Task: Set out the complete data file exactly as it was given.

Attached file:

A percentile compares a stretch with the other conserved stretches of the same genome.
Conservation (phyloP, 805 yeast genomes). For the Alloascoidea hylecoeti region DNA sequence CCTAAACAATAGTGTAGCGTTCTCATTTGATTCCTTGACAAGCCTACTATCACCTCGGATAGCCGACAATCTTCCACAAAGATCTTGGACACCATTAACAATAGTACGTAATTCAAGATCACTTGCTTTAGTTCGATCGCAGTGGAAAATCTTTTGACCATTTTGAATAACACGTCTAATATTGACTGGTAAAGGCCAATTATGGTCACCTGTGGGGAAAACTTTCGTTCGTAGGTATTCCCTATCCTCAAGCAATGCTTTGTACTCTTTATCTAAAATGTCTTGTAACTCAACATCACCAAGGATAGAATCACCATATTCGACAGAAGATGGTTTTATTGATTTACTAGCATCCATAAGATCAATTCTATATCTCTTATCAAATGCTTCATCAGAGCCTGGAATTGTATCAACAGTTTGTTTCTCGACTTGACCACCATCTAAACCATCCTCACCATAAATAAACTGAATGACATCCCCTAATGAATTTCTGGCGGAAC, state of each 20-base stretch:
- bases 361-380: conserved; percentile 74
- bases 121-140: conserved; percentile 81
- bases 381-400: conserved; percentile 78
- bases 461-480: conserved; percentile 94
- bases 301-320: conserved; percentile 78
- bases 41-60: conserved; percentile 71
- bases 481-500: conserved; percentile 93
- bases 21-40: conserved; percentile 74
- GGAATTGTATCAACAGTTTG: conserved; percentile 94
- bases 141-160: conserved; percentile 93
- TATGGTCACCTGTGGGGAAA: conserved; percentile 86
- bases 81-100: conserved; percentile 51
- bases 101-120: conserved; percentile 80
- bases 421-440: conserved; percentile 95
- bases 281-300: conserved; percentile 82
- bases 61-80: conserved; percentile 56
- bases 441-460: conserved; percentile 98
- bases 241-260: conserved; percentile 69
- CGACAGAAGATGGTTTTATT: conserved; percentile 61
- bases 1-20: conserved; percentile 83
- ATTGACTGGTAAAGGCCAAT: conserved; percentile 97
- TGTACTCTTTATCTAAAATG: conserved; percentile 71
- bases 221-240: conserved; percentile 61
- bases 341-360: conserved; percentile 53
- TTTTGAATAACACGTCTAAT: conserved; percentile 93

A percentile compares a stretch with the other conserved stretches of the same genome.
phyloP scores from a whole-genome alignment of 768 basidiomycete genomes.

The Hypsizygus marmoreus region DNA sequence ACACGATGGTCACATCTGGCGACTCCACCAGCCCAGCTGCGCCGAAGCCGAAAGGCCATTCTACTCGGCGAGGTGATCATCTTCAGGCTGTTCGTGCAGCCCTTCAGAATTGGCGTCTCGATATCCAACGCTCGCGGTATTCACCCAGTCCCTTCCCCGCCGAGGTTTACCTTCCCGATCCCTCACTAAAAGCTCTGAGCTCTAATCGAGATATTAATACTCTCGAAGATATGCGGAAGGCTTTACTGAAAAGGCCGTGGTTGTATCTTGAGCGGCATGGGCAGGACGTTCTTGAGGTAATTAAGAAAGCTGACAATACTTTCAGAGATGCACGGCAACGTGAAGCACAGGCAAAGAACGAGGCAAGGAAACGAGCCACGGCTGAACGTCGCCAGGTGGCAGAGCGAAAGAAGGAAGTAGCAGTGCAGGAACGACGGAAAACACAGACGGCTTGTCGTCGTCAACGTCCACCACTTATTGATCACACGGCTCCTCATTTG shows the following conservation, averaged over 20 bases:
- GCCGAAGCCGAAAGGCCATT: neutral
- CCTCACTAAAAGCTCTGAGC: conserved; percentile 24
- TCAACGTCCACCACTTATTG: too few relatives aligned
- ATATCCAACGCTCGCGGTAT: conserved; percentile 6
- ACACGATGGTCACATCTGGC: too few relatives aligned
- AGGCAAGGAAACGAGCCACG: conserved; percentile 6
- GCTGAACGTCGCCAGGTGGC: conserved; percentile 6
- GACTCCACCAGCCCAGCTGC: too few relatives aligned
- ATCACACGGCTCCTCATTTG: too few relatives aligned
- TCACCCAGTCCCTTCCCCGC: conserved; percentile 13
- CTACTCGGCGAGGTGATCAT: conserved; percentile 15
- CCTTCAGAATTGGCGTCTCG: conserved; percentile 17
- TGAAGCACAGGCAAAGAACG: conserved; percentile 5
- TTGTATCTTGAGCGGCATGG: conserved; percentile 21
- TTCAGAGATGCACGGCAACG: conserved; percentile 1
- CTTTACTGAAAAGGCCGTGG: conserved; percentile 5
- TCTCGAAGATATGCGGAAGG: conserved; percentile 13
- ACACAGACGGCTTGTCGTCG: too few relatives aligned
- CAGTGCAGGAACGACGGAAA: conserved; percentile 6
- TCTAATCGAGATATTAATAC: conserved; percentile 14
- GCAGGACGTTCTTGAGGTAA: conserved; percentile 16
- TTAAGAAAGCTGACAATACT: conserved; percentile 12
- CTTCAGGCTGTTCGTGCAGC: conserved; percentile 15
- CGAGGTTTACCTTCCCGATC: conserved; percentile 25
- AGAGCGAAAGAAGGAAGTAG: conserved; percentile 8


A percentile compares a stretch with the other conserved stretches of the same genome.
Conservation (phyloP, 805 yeast genomes). For the Alloascoidea hylecoeti region DNA sequence CCTAAACAATAGTGTAGCGTTCTCATTTGATTCCTTGACAAGCCTACTATCACCTCGGATAGCCGACAATCTTCCACAAAGATCTTGGACACCATTAACAATAGTACGTAATTCAAGATCACTTGCTTTAGTTCGATCGCAGTGGAAAATCTTTTGACCATTTTGAATAACACGTCTAATATTGACTGGTAAAGGCCAATTATGGTCACCTGTGGGGAAAACTTTCGTTCGTAGGTATTCCCTATCCTCAAGCAATGCTTTGTACTCTTTATCTAAAATGTCTTGTAACTCAACATCACCAAGGATAGAATCACCATATTCGACAGAAGATGGTTTTATTGATTTACTAGCATCCATAAGATCAATTCTATATCTCTTATCAAATGCTTCATCAGAGCCTGGAATTGTATCAACAGTTTGTTTCTCGACTTGACCACCATCTAAACCATCCTCACCATAAATAAACTGAATGACATCCCCTAATGAATTTCTGGCGGAAC, state of each 20-base stretch:
- bases 361-380: conserved; percentile 74
- bases 121-140: conserved; percentile 81
- bases 381-400: conserved; percentile 78
- bases 461-480: conserved; percentile 94
- bases 301-320: conserved; percentile 78
- bases 41-60: conserved; percentile 71
- bases 481-500: conserved; percentile 93
- bases 21-40: conserved; percentile 74
- GGAATTGTATCAACAGTTTG: conserved; percentile 94
- bases 141-160: conserved; percentile 93
- TATGGTCACCTGTGGGGAAA: conserved; percentile 86
- bases 81-100: conserved; percentile 51
- bases 101-120: conserved; percentile 80
- bases 421-440: conserved; percentile 95
- bases 281-300: conserved; percentile 82
- bases 61-80: conserved; percentile 56
- bases 441-460: conserved; percentile 98
- bases 241-260: conserved; percentile 69
- CGACAGAAGATGGTTTTATT: conserved; percentile 61
- bases 1-20: conserved; percentile 83
- ATTGACTGGTAAAGGCCAAT: conserved; percentile 97
- TGTACTCTTTATCTAAAATG: conserved; percentile 71
- bases 221-240: conserved; percentile 61
- bases 341-360: conserved; percentile 53
- TTTTGAATAACACGTCTAAT: conserved; percentile 93

A percentile compares a stretch with the other conserved stretches of the same genome.
phyloP scores from a whole-genome alignment of 768 basidiomycete genomes.

The Hypsizygus marmoreus region DNA sequence ACACGATGGTCACATCTGGCGACTCCACCAGCCCAGCTGCGCCGAAGCCGAAAGGCCATTCTACTCGGCGAGGTGATCATCTTCAGGCTGTTCGTGCAGCCCTTCAGAATTGGCGTCTCGATATCCAACGCTCGCGGTATTCACCCAGTCCCTTCCCCGCCGAGGTTTACCTTCCCGATCCCTCACTAAAAGCTCTGAGCTCTAATCGAGATATTAATACTCTCGAAGATATGCGGAAGGCTTTACTGAAAAGGCCGTGGTTGTATCTTGAGCGGCATGGGCAGGACGTTCTTGAGGTAATTAAGAAAGCTGACAATACTTTCAGAGATGCACGGCAACGTGAAGCACAGGCAAAGAACGAGGCAAGGAAACGAGCCACGGCTGAACGTCGCCAGGTGGCAGAGCGAAAGAAGGAAGTAGCAGTGCAGGAACGACGGAAAACACAGACGGCTTGTCGTCGTCAACGTCCACCACTTATTGATCACACGGCTCCTCATTTG shows the following conservation, averaged over 20 bases:
- GCCGAAGCCGAAAGGCCATT: neutral
- CCTCACTAAAAGCTCTGAGC: conserved; percentile 24
- TCAACGTCCACCACTTATTG: too few relatives aligned
- ATATCCAACGCTCGCGGTAT: conserved; percentile 6
- ACACGATGGTCACATCTGGC: too few relatives aligned
- AGGCAAGGAAACGAGCCACG: conserved; percentile 6
- GCTGAACGTCGCCAGGTGGC: conserved; percentile 6
- GACTCCACCAGCCCAGCTGC: too few relatives aligned
- ATCACACGGCTCCTCATTTG: too few relatives aligned
- TCACCCAGTCCCTTCCCCGC: conserved; percentile 13
- CTACTCGGCGAGGTGATCAT: conserved; percentile 15
- CCTTCAGAATTGGCGTCTCG: conserved; percentile 17
- TGAAGCACAGGCAAAGAACG: conserved; percentile 5
- TTGTATCTTGAGCGGCATGG: conserved; percentile 21
- TTCAGAGATGCACGGCAACG: conserved; percentile 1
- CTTTACTGAAAAGGCCGTGG: conserved; percentile 5
- TCTCGAAGATATGCGGAAGG: conserved; percentile 13
- ACACAGACGGCTTGTCGTCG: too few relatives aligned
- CAGTGCAGGAACGACGGAAA: conserved; percentile 6
- TCTAATCGAGATATTAATAC: conserved; percentile 14
- GCAGGACGTTCTTGAGGTAA: conserved; percentile 16
- TTAAGAAAGCTGACAATACT: conserved; percentile 12
- CTTCAGGCTGTTCGTGCAGC: conserved; percentile 15
- CGAGGTTTACCTTCCCGATC: conserved; percentile 25
- AGAGCGAAAGAAGGAAGTAG: conserved; percentile 8